A system of promotion and relegation exists between the Primera División and the Segunda División. The three lowest placed teams in La Liga are relegated to the Segunda División, and the top two teams from the Segunda División promoted to La Liga, with an additional club promoted after a series of play-offs involving the third, fourth, fifth and sixth placed clubs. In the 2014–15 season, Betis, Sporting de Gijón and Las Palmas were promoted to the Primera Division. Below is a complete record of how many teams played in each season throughout the league's history;

 
  • 1929–1934: 10 clubs
  • 1934–1941: 12 clubs
  • 1941–1950: 14 clubs
  • 1950–1971: 16 clubs
  • 1971–1987: 18 clubs
  • 1987–1995: 20 clubs
  • 1995–1997: 22 clubs
  • 1997–present: 20 clubs

Ranking of clubs on equal points[edit]

If points are equal between two or more clubs, the rules are:[5]

  • If all clubs involved have played each other twice:
    • If the tie is between two clubs, then the tie is broken using the goal difference for the two matches those clubs have played against each other (without away goals rule)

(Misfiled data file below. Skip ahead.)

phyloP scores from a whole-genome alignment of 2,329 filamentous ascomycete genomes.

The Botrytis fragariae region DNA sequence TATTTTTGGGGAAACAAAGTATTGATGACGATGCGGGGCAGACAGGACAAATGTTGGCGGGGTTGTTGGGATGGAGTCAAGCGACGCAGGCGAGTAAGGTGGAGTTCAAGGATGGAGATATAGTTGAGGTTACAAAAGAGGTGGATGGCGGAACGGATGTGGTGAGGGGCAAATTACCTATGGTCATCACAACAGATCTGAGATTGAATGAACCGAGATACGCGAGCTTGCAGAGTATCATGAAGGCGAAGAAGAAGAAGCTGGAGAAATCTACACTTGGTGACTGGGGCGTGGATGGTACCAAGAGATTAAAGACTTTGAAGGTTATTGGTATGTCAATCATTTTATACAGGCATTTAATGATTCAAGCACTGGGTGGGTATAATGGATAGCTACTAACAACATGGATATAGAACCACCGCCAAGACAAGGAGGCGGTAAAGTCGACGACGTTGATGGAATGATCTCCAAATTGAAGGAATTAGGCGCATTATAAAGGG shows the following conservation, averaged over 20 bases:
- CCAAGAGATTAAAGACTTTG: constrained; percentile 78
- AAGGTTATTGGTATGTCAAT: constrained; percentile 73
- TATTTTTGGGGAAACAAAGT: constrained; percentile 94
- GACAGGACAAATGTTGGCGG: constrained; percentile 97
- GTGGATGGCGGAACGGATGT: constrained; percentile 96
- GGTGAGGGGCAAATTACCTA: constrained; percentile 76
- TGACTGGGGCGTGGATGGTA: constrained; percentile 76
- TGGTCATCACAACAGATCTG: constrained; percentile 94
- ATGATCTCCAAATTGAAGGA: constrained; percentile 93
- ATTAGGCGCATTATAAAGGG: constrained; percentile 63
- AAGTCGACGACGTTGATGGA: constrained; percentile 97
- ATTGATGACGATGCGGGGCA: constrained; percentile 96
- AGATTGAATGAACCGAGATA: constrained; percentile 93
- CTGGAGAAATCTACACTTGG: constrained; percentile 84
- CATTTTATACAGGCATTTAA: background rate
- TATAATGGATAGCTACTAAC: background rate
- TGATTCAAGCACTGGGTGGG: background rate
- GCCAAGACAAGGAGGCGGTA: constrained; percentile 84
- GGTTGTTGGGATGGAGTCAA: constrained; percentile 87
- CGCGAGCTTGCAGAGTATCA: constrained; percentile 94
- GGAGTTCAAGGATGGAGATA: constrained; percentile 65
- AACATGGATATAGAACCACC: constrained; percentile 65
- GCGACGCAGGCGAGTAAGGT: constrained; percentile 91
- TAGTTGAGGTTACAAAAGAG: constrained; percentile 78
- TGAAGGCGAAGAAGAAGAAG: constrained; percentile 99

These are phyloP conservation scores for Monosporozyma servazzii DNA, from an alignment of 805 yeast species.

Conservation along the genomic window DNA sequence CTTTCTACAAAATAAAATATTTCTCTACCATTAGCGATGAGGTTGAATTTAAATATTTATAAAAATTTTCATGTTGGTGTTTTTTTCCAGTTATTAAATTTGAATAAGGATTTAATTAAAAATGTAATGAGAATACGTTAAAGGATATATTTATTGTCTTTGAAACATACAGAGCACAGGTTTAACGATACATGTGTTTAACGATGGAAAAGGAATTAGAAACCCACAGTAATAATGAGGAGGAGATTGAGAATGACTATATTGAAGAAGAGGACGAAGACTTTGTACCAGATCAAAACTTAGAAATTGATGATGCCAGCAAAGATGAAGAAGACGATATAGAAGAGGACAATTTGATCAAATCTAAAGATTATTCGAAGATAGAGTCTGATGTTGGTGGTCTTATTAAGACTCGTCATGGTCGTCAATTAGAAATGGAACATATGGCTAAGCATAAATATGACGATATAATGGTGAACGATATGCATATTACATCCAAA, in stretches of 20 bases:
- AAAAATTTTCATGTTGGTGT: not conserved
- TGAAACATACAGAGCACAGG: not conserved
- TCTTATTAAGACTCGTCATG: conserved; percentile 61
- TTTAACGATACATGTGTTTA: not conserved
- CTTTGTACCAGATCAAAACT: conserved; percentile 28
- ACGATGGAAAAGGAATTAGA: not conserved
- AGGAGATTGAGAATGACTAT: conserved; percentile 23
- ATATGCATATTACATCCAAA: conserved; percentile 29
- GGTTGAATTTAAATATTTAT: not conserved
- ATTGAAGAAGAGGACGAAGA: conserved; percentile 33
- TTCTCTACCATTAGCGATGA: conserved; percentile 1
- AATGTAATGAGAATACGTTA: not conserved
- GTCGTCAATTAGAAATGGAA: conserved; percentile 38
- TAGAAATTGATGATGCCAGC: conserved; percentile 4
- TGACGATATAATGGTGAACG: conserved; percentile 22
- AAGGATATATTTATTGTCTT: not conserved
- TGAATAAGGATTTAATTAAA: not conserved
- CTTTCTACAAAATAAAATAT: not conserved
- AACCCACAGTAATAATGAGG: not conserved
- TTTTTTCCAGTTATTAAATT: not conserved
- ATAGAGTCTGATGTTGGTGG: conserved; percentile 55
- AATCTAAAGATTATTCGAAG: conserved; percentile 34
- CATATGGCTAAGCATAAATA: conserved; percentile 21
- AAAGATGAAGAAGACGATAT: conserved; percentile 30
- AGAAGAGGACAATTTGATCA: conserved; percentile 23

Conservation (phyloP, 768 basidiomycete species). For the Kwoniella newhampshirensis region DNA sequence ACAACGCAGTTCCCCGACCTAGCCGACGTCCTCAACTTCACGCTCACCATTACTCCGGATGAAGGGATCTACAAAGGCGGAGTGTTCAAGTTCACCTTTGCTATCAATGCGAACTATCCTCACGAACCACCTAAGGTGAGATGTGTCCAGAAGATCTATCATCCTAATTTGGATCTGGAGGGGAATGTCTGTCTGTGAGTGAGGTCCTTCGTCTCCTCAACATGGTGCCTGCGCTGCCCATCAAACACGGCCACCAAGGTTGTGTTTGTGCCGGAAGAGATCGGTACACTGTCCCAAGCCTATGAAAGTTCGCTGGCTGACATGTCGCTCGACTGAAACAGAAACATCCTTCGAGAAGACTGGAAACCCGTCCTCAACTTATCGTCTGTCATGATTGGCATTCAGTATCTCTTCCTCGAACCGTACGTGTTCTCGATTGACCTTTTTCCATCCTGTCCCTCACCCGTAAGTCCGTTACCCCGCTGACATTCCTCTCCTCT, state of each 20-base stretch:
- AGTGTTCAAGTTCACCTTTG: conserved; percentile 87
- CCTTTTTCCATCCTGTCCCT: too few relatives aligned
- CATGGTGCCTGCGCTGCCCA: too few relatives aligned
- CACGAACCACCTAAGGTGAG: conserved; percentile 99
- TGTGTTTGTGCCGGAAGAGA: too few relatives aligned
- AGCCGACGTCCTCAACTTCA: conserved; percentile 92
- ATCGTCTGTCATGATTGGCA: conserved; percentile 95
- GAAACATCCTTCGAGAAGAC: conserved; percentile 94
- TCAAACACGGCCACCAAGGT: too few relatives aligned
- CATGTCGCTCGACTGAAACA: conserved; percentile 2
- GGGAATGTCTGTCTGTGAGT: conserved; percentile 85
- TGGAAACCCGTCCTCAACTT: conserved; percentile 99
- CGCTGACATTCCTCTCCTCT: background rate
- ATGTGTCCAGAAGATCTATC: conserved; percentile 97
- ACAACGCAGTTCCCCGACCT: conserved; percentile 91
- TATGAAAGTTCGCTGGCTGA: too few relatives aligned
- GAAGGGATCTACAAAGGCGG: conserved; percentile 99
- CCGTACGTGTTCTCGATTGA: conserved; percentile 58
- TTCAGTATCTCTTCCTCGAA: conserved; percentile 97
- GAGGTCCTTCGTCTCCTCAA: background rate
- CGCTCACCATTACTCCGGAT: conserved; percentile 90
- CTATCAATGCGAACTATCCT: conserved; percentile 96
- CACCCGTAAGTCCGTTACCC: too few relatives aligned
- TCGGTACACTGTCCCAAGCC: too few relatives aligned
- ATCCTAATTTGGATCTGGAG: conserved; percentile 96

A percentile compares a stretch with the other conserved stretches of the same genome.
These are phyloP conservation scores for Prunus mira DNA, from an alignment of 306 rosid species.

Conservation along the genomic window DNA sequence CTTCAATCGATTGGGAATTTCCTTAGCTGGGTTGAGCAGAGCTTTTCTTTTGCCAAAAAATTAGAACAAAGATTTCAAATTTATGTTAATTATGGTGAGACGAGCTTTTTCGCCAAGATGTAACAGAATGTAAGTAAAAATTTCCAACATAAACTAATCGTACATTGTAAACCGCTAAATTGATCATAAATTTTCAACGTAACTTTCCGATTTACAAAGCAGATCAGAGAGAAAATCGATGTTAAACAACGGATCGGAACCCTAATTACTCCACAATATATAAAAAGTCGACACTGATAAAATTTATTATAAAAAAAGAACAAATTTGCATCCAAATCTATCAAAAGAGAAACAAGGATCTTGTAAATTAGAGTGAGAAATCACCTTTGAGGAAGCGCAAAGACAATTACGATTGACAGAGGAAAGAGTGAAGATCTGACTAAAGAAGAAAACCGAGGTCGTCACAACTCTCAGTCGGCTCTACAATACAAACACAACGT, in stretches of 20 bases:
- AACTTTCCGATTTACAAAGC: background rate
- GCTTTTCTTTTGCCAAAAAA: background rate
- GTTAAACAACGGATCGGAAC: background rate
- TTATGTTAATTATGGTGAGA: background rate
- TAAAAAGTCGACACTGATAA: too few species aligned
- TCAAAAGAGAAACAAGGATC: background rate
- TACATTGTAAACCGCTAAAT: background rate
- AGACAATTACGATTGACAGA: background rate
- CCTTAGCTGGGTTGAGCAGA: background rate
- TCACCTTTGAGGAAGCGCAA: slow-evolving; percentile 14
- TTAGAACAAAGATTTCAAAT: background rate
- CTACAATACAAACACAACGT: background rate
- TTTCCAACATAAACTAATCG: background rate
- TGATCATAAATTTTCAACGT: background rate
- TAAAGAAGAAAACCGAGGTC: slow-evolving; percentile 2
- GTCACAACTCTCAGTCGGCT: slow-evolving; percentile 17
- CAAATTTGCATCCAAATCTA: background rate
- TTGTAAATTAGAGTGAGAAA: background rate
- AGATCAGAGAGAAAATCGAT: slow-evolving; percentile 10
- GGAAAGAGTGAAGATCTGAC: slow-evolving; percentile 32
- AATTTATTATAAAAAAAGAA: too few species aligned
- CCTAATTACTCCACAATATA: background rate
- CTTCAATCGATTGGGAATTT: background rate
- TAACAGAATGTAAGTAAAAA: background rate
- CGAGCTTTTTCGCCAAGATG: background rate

• If the tie is between more than two clubs, then the tie is broken using the games the clubs have played against each other:
      • a) head-to-head points
      • b) head-to-head goal difference
      • c) head-to-head goals scored
  • If two legged games between all clubs involved have not been played, or the tie is not broken by the rules above, it is broken using:
    • a) total goal difference
    • b) total goals scored
  • If the tie is still not broken, the winner will be determined by Fair Play scales.[6] These are:
    • yellow card, 1 point
    • doubled yellow card/ejection, 2 points
    • direct red card, 3 points
    • suspension or disqualification of coach, executive or other club personnel (outside referees' decisions), 5 points
    • misconduct of the supporters: mild 5 points, serious 6 points, very serious 7 points
    • stadium closure, 10 points
    • if the Competition Committee removes a penalty, the points are also removed
  • If the tie is still not broken, it will be resolved with a tie-break match in a neutral stadium.

Qualifying for European competitions[edit]

Barcelona against Schalke 04 in the 2008 UEFA Champions League

The top teams in La Liga qualify for the UEFA Champions League. The first, second, and third placed teams directly enter the group stage, and the fourth placed team enters the playoffs for the group stage of UEFA Champions League. Teams placed fifth and sixth play in the UEFA Europa League, along with the cup winners. If both teams in the cup final finish in the top six, an additional berth in the Europa League is given to the team that finishes in seventh.

History[edit]

Foundation[edit]